Last Thursday, council members voted 6-2 to remove $18.5 million from a proposed increase to the Oakland Police Department’s budget. The law enforcement body will have $674 million to spend, compared to $665 million the previous year, though the increase is markedly less than the proposed $27 million spearheaded by Mayor Libby Schaaf, a Democrat. Last year’s police funding accounted for 20% of the city’s budget, while this year’s makes up 18%.
“I’m challenged by the decisions that were made on Thursday around the budget for the city of Oakland, particularly for the Oakland Police Department,” Chief LeRonne Armstrong said in a news conference.
“We see clearly that crime is out of control in the city of Oakland, and our response was for less police resources … when City Council members — the majority of them have voted to defund this Police Department. That additional $17 million will have an impact,” he added.
Oakland has seen 65 reported homicides so far in 2021, equating to a 90% increase when compared to numbers from 2020, Armstrong said. Shootings have risen 70%, carjackings are up 88%, and the city has been hit with 1,300 robberies so far in 2021, equating to an 11% increase.
The law enforcement boss said the cuts will slow crime response times, restrict him from hiring violence prevention officers, and reduce the number of policemen in the department. He insisted the force will be bringing on 60 officers over the next few months, though he will be losing 65 due to attrition. The changes may result in “mandatory overtime.”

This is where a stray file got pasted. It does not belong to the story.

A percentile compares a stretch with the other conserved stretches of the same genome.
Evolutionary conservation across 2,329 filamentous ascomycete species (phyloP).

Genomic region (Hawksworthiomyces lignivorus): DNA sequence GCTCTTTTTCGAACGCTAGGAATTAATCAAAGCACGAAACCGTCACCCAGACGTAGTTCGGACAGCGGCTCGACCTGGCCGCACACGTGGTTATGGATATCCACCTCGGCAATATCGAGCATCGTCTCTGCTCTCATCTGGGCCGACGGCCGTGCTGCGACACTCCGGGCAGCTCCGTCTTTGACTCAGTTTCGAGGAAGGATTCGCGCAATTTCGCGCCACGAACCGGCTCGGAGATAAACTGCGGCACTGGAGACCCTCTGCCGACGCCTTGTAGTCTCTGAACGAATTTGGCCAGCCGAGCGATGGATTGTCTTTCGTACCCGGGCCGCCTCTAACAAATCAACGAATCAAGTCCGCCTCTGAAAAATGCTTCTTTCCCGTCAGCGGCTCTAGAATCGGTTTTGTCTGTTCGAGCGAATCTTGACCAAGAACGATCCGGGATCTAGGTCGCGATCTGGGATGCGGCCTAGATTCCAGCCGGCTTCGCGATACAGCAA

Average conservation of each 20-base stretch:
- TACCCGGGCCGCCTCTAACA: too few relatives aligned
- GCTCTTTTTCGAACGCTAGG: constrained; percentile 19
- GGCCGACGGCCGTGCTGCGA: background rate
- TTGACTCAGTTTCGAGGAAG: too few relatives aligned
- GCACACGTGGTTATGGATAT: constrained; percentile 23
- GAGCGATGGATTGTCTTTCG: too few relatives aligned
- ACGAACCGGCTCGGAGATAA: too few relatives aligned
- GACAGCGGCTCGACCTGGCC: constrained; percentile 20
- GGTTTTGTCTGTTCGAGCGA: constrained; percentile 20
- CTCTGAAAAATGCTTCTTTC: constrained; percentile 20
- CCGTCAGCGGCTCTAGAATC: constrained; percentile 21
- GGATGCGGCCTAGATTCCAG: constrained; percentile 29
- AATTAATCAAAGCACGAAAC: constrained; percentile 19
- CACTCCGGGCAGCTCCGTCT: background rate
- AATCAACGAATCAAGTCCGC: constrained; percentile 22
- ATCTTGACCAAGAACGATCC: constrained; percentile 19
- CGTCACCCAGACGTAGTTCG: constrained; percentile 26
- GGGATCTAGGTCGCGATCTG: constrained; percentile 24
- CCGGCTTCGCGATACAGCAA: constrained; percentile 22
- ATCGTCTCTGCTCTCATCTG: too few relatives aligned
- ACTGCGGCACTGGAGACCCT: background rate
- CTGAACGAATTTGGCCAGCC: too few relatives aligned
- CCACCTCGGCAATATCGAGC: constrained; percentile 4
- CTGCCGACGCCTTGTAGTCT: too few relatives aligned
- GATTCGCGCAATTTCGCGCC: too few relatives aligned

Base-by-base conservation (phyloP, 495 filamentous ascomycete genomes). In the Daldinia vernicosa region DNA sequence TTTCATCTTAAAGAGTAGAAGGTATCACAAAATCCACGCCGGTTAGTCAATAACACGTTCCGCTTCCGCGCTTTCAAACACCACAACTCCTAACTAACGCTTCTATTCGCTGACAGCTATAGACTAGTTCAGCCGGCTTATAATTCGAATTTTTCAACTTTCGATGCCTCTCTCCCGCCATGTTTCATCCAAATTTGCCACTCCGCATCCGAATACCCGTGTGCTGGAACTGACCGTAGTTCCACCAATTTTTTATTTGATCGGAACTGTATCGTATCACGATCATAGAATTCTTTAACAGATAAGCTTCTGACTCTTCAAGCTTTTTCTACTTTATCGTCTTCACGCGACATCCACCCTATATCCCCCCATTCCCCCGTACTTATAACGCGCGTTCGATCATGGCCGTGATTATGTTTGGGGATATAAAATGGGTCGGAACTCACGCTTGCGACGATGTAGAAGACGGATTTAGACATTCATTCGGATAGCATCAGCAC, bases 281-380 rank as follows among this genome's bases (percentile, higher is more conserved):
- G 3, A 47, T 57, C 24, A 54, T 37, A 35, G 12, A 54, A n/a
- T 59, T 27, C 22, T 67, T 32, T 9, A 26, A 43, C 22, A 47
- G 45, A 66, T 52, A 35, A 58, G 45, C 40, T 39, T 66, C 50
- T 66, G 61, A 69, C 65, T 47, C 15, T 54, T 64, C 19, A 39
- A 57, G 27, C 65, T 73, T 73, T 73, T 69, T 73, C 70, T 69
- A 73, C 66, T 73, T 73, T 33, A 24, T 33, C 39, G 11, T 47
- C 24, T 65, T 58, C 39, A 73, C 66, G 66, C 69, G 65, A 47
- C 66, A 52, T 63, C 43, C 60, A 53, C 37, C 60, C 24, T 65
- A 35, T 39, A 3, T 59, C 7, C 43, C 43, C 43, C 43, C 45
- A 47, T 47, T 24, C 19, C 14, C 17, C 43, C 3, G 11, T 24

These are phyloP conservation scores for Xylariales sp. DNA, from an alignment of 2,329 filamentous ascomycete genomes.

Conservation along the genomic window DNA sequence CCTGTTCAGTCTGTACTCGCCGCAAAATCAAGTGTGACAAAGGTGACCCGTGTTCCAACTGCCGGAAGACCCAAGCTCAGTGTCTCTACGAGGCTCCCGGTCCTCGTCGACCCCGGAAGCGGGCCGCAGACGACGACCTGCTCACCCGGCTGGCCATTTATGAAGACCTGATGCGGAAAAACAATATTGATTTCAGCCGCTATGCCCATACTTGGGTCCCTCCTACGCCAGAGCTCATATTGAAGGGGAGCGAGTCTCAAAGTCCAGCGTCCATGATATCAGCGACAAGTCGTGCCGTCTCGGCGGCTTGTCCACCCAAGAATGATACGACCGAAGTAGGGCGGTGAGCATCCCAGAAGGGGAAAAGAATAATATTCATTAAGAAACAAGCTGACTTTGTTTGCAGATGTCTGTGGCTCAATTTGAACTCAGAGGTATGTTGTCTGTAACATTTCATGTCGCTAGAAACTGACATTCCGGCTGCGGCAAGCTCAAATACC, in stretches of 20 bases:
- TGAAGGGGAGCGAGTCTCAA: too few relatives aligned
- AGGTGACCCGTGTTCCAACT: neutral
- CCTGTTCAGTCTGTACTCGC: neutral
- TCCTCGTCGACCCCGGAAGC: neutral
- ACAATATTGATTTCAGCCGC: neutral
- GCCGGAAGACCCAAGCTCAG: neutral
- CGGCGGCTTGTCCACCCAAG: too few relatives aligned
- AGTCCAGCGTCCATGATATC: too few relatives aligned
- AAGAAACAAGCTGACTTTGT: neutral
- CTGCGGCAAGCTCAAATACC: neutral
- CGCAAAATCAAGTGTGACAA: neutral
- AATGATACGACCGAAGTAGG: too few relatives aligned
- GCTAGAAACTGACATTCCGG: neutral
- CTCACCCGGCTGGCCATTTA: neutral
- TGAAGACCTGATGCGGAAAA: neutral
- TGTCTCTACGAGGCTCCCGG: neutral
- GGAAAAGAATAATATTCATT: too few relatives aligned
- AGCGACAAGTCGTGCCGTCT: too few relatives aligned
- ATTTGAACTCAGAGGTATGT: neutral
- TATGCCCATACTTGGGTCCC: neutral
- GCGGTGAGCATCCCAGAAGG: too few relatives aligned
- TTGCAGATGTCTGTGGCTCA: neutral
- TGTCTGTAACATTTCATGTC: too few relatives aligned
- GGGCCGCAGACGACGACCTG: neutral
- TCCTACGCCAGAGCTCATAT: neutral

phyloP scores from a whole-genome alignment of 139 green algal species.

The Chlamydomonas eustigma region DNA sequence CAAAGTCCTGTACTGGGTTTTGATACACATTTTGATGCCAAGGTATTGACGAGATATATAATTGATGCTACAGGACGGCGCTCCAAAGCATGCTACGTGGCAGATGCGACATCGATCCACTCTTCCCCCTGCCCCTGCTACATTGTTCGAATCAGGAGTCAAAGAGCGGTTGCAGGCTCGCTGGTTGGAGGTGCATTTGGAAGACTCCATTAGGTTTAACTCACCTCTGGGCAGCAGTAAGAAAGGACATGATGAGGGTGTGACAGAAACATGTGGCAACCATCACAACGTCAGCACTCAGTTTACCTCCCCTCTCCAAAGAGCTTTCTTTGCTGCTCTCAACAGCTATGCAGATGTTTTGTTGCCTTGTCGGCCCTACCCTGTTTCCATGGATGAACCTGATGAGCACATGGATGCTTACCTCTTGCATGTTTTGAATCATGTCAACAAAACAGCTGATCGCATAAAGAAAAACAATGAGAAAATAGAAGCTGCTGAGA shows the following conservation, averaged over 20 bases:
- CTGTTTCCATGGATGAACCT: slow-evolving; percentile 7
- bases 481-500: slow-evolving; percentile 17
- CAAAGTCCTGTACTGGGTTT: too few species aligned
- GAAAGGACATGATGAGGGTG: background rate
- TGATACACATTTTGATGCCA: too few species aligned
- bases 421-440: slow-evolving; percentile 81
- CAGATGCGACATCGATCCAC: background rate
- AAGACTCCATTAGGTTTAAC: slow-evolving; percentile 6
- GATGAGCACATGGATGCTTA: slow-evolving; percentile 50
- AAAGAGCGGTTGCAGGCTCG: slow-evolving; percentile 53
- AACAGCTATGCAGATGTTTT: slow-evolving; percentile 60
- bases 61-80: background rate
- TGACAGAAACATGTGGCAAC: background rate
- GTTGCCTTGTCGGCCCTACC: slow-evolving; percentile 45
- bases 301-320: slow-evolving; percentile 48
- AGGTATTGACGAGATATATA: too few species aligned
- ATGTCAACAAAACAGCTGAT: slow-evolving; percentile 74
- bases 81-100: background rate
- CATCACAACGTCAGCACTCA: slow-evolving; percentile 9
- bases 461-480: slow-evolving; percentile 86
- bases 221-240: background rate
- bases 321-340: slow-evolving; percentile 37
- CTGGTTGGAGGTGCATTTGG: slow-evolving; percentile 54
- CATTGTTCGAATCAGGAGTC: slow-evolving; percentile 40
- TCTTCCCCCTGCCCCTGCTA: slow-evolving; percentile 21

“The impact will be immediate with slower response times for emergency calls for service,” the chief said.
“We already have a tough time responding to the high number of calls that we get. This will make it tougher, having less officers in the field, particularly for marginalized communities,” he added.
Thursday’s cuts are a far cry from the 50% reduction some council members were pushing, which would divert upwards of $150 million from the budget. City leaders referred to the new funding allocation as “historic,” as the reductions will be used to employ mental health workers for certain calls and staff transportation workers for some traffic violations.
“I think yesterday was very historic,” councilwoman Nikki Fortunato Bas said at the time of the vote. “We’ll be standing up a program called MACRO for alternative crisis responders to handle mental health issues. We will be having our department of transportation handle issues that police typically handle: blocked driveways, auto tows.”
Armstrong insisted otherwise and said the city’s actions pertaining to law enforcement need to be apolitical.
“Saturday night, I went out to a scene of a young man who lost his life, and a lady yelled out the window, ‘Do something about it.’ Without the resources, it makes it challenging to make Oakland safe, and more families find themselves dealing with trauma,” the chief said.
“I hope that we could politics aside and put public safety first. Put people’s lives first before political agendas,” he added.